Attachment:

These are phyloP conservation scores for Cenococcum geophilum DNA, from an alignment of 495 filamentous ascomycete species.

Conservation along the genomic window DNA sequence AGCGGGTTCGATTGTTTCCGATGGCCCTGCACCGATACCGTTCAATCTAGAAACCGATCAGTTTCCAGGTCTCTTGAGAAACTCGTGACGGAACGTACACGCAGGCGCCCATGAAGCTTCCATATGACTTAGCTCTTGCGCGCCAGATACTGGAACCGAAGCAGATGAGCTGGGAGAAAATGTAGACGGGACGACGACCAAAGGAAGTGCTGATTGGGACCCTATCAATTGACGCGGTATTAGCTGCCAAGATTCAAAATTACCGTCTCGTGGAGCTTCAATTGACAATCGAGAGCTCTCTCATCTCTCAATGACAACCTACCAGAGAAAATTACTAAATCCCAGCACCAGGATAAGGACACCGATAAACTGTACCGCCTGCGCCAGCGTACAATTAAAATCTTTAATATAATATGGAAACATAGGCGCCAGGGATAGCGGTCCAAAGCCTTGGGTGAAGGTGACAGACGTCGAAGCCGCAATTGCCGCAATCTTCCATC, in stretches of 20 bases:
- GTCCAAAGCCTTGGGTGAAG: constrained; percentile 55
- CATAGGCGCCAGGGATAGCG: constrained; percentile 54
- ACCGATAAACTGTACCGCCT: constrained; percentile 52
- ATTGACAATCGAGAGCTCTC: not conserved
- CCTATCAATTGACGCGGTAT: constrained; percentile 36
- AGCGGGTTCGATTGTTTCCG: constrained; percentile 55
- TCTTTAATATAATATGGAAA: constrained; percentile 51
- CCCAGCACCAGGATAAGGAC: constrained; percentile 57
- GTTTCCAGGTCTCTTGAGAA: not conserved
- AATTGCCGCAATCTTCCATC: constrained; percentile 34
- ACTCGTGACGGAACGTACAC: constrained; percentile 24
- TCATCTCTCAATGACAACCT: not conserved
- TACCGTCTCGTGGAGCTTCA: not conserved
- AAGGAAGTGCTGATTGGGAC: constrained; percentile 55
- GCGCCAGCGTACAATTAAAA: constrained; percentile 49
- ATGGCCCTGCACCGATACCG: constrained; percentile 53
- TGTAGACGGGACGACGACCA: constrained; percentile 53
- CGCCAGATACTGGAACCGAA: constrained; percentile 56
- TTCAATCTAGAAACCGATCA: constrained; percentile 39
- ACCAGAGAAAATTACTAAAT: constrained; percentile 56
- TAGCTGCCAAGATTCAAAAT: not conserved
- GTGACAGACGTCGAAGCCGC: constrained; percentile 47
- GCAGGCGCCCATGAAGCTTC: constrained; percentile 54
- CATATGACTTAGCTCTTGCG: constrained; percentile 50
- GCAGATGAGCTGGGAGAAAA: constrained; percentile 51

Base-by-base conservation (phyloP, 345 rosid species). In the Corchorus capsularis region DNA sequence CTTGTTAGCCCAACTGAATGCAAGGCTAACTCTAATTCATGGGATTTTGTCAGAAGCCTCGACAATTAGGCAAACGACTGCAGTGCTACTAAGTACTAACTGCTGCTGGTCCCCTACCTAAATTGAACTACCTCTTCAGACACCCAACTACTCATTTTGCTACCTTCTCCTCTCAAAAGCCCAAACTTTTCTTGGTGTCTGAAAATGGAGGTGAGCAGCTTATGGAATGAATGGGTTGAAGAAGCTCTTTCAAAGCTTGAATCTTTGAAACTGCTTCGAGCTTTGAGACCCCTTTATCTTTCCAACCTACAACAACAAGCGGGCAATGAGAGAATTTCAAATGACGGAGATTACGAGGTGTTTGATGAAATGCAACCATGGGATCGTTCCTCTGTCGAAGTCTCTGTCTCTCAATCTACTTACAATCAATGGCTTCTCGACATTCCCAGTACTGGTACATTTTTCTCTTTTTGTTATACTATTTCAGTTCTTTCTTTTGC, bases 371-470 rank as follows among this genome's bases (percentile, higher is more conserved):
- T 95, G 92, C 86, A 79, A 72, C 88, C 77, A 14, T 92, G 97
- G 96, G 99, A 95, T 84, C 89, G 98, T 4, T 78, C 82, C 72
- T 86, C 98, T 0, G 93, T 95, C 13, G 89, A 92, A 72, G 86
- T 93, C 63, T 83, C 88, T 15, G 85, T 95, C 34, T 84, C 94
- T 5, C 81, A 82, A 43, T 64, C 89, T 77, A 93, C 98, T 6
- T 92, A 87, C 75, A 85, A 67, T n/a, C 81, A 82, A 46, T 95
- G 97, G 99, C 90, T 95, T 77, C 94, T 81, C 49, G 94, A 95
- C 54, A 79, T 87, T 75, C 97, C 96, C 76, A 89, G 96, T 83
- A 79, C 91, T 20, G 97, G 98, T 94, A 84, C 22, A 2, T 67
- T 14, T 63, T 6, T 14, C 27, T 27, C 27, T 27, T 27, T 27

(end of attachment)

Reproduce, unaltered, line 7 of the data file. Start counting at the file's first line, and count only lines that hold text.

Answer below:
- CCTATCAATTGACGCGGTAT: constrained; percentile 36